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I have recently been working on writing software for some very small tracking devices. I decided to take on an electronics engineer and start building some boards myself using a GPS/GPRS module. I ended up making a USB tracking device that streams the users' location back to our servers.

I now want to take this a step further and look at interfacing my electronics project with the car so that I can obtain more information, such as speed, RPM, throttle position etc. I'm currently conducting some basic research and am reading a lot about interfacing with the vehicle's OBD. This seems sensible as there is a lot of data available here and would allow for a simple quick installation.

I used to drive a Peugeot 206 which had an insurance telematics unit to reduce the monthly payments. Fortunately I still have the car and just nipped out to see if this is where the installed unit was taking information from. Initially, to my surprise, I couldn't see anything plugged into the OBD.

I am trying to understand why the telematics box my insurance company installed did not use the OBD. Is it because the OBD is too easy to access and can be tampered with? Or more importantly, is there a better interface within the car dashboard that I could use with my electronics project? I'm asking this question from a commercial perspective so I can understand the best option for building a telematics device and then selling it.

Just to make it clear, I have no interest in touching or tampering with the insurance telematics unit, I would just like to know for the sake of my electronics project the best place in the car to interface with in order for my device to read more data about the car.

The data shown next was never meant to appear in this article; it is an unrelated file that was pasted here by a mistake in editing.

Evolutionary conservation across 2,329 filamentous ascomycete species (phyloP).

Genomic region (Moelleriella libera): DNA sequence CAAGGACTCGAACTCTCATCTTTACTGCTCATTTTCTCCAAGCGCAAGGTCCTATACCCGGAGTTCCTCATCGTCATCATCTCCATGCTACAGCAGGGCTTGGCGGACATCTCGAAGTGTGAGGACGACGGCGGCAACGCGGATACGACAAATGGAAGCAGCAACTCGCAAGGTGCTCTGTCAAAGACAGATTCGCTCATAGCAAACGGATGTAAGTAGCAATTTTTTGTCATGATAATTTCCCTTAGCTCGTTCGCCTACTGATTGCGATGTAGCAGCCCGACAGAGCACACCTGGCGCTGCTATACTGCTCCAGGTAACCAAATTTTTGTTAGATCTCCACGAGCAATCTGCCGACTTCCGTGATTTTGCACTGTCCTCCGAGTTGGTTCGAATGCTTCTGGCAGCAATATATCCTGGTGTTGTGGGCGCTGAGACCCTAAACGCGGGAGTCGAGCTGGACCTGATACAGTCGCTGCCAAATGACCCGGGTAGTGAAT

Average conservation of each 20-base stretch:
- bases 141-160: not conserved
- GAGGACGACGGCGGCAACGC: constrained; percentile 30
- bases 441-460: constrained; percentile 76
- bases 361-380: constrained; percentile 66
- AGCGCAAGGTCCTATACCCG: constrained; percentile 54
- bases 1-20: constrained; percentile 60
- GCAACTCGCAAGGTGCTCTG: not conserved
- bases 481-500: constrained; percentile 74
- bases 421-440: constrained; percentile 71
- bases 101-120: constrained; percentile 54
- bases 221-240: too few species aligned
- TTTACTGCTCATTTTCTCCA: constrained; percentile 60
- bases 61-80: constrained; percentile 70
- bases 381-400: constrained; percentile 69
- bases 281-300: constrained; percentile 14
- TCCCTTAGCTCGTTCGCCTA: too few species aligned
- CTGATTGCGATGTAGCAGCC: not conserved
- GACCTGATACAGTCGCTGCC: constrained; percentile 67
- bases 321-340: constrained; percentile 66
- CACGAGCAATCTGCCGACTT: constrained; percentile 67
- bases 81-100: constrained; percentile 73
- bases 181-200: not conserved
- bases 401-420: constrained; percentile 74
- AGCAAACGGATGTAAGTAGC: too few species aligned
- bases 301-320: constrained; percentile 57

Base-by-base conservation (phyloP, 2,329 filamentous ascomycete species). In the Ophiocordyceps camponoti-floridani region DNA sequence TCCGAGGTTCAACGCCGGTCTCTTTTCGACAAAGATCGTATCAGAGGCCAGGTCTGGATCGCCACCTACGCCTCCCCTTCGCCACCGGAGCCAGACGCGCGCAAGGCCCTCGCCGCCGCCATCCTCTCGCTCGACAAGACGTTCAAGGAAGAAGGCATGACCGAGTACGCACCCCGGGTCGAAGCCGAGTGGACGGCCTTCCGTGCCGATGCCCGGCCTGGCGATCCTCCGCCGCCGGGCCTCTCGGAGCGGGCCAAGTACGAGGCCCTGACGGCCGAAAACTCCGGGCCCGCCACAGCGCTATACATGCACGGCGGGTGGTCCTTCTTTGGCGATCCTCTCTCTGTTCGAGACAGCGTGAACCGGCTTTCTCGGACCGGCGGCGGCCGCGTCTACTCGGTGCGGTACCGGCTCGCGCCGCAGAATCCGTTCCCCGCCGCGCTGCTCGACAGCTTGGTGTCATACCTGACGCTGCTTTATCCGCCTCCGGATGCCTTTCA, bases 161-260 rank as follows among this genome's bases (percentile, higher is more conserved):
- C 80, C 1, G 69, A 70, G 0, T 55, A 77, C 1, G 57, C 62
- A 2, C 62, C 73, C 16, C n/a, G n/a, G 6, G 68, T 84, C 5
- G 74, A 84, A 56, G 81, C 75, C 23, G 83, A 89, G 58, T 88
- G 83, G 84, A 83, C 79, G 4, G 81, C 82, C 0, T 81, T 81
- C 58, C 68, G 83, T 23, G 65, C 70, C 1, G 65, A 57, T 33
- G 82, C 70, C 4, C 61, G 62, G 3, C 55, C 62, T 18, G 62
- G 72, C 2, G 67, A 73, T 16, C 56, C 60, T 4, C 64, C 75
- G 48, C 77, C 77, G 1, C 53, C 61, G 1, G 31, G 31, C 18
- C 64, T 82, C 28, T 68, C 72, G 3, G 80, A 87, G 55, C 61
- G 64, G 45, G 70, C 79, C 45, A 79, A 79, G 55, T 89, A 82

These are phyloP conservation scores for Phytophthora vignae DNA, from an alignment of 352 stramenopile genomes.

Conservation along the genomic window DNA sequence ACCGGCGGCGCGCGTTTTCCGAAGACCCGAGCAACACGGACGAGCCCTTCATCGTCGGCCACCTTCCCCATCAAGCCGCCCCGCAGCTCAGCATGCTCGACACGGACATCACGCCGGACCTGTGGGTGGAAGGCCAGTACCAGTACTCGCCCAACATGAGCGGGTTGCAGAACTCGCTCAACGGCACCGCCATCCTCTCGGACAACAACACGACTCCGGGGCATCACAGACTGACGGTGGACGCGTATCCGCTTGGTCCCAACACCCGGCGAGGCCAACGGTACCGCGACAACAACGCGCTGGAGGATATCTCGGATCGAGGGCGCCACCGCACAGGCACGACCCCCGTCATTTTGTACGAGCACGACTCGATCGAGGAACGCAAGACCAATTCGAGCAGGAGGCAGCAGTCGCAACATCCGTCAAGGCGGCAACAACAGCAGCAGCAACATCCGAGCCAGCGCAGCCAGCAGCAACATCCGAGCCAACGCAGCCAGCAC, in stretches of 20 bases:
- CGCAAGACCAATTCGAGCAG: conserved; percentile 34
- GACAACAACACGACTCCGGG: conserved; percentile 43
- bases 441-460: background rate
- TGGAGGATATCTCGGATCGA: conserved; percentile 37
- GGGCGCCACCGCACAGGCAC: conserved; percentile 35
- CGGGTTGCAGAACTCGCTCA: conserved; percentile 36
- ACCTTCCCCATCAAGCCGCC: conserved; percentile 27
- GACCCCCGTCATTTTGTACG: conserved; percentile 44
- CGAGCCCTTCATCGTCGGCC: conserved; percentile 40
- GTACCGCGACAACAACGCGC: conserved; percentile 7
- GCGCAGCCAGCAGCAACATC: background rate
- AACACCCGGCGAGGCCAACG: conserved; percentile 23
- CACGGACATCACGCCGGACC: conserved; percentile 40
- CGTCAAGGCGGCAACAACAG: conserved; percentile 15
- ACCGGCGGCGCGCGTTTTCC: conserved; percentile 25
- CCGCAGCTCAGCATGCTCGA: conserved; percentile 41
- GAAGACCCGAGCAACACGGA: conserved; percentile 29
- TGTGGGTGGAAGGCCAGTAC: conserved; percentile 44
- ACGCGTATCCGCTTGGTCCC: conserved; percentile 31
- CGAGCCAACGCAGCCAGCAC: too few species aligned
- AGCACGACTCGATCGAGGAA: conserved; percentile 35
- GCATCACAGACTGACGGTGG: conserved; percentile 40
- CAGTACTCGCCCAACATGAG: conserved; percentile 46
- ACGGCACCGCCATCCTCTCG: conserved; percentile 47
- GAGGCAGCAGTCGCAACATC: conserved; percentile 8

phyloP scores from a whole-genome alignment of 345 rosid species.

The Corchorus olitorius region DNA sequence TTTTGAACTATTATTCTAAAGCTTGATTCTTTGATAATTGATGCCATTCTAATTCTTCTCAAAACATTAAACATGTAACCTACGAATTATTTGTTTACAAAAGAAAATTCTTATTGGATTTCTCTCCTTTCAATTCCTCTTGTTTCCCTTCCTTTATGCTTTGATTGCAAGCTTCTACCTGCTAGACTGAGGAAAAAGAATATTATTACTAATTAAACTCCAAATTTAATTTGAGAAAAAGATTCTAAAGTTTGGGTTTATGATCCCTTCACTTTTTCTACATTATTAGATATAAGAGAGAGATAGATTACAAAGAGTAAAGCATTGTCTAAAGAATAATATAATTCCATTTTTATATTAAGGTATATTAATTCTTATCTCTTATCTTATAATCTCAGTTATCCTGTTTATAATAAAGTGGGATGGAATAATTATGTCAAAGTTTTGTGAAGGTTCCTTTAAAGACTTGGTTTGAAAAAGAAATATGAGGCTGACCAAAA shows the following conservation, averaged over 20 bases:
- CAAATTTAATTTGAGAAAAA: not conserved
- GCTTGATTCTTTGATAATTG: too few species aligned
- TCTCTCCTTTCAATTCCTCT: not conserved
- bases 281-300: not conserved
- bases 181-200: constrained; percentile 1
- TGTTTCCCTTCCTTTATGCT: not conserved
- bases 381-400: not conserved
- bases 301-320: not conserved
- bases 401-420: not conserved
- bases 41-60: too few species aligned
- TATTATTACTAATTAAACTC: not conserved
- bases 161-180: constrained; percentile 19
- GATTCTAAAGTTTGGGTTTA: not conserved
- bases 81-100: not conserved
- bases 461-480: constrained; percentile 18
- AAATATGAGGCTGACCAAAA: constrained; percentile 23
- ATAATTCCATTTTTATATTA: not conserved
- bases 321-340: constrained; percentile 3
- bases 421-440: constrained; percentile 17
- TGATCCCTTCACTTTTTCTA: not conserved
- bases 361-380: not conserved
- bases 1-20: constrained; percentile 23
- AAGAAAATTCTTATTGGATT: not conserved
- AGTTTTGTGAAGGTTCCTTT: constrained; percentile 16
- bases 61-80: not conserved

• @Paulster2 That's great, thanks Paul. Is it going to be a problem if we start occupying the OBD port? Take taxis for example. If we want to install our unit into a small fleet of 10 taxis, do you think there are any potential hiccups when it comes to having them installed? Cheers – jskidd3 May 4 '16 at 18:19
  • Ok super. Thanks Paul. Feel free to submit answer and I'll select as best. – jskidd3 May 4 '16 at 18:48
  • If it is not plugged into the OBD port, it is likely just capturing GPS. From the GPS you get location, from 2 locations you get velocity, from 2 velocities you get acceleration. The data can either be compiled on the spot, or sent back as just locations where it can be computed at the server. Might send back only when there is a certain location change, or if a large G force is detected through an accelerometer. – rpmerf May 4 '16 at 20:27
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The OBD-II port is going to be the best place to interface with the vehicle. This is where you'd pull the information you are talking about. Your Telematics unit is probably just tying in directly to the wiring instead of the port to leave it open for smog testing or other maintenance testing.

Is it going to be a problem if we start occupying the OBD port? Take taxis for example. If we want to install our unit into a small fleet of 10 taxis, do you think there are any potential hiccups when it comes to having them installed?

No issues. It would just have to be unplugged before you could use the diagnostic port for troubleshooting the vehicle if a problem arises. The OBD-II ports are used all the time for insurance plug-ins (like from Progressive). I'm quite surprised the Telematics one isn't the same thing.

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